A great candidate experience is rooted in respect for candidates. Career sites should be inviting and enthusiastic. Communications should be regular and honest. Appointments should be kept and interviews should respect a candidate’s time. Applications should absolutely respect the applicant’s time, security and privacy.Why then, do so many online recruiting applications require candidates to provide their Social Security Number? It’s mind boggling to me. I can’t imagine why anyone would want to know my Social Security Number when they have no idea who I am, and the odds of them needing my Social Security Number for an employment verification or background check are maybe 1,000 to one at the online application phase. It’s troubling and it puts job seekers in a difficult position.I just read an article yesterday that listed the top five signs of a shady job posting. Sign number four of a shady job posting was asking for personal information like Social Security Numbers. Not only is asking for Social Security Number disrespectful of a candidate’s time and privacy, but it is widely viewed as a sign of a scam job positing, right up there with other signs like asking for money! How do you think that reflects on the employment brand most companies spend so much time and money cultivating and propagating.Do you want to learn more? Visit social security card balance number.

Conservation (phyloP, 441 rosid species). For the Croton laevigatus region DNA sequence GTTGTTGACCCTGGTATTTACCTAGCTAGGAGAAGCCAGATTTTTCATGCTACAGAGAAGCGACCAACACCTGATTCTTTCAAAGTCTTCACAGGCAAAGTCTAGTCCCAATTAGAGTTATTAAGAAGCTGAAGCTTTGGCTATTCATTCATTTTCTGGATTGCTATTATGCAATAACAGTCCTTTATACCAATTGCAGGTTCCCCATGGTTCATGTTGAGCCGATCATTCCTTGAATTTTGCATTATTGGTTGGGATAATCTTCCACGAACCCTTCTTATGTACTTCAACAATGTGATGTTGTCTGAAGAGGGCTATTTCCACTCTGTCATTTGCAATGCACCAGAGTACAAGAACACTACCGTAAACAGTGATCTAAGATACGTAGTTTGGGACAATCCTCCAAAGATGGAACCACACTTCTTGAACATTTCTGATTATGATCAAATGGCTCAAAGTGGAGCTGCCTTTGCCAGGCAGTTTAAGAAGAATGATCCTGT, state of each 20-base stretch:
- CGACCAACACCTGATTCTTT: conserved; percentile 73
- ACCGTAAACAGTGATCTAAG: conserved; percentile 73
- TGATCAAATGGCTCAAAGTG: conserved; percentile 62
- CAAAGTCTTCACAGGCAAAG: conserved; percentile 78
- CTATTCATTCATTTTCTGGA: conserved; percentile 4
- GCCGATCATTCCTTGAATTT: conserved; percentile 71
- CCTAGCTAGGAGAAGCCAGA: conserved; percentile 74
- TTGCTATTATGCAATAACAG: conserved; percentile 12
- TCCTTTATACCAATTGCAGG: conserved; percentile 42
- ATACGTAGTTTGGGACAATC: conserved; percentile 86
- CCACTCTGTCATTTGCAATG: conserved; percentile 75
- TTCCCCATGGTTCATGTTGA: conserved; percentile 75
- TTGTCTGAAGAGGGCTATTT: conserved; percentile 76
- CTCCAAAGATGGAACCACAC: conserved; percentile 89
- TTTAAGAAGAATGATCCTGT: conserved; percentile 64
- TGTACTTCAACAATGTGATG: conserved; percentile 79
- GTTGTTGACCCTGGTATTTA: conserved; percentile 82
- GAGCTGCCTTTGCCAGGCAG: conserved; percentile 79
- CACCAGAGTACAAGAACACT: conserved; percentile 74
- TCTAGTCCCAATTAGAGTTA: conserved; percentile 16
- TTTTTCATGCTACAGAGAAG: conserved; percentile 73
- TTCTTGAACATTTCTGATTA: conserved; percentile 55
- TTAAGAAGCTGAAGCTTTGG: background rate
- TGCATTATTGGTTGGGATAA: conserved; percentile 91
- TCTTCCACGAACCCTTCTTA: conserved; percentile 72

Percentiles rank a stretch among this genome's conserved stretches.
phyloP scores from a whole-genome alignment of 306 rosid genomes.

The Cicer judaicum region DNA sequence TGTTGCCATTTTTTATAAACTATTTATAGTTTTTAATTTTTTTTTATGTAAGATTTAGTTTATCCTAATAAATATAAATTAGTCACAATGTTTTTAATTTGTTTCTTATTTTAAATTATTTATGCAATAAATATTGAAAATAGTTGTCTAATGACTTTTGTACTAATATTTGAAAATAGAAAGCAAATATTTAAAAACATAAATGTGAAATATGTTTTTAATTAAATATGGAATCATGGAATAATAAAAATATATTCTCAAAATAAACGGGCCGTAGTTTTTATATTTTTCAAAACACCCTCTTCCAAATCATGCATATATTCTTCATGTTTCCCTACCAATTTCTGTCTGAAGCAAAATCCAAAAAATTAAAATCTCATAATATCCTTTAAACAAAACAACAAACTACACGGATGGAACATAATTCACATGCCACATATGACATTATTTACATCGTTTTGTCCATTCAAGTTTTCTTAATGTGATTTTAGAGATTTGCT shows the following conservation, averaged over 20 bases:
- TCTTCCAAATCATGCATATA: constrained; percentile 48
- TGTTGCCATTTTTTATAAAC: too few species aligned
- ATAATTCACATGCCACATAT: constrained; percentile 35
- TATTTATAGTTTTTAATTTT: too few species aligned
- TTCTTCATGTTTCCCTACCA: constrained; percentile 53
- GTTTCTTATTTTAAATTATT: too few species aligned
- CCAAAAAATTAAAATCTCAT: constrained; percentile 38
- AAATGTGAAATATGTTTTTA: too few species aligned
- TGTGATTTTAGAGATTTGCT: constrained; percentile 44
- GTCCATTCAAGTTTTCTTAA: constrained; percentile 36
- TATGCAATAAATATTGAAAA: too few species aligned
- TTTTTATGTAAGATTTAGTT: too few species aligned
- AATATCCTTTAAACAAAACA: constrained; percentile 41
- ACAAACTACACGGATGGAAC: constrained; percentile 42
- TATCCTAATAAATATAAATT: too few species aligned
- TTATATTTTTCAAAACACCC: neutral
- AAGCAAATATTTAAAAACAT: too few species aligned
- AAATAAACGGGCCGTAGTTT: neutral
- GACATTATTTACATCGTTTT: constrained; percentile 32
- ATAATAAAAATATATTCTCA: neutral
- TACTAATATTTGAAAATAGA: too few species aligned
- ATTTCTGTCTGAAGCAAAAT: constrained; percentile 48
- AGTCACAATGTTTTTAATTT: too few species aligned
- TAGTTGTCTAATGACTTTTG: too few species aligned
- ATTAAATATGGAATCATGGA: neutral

Further, why would you want the liability of storing and maintaining the privacy of thousands of Social Security Numbers for candidates that will likely never have any interaction with you beyond submitting an unsolicited application?And even if it wasn’t a privacy risk, why jam so much unneeded information into your applications? It depresses your response rates, which for many organizations are less than 10%. That’s right, less than 10% that start an application actually finish it. This kind of approach drives all but the most desperate candidates away.To be fair, most employers don’t ask for Social Security Numbers in online job applications for many of the reasons I list, but I still regularly see it on some major employers’ online applications.Most often, it is because their applicant tracking systems use Social Security Number as a convenient unique identifier to avoid duplicate candidates. But the reality is that email works nearly as well, minimizes privacy risk and eliminates any negative effects on employment brand.As a applicant, you shouldn’t have to provide such sensitive information until you’ve been identified as a potential hire. As a recruiter, you should be auditing your applications to ensure they are easy, respectful and reinforce your ability to convert and hire the best candidates, not just those desperate enough to give up their Social Security Numbers in an anonymous application.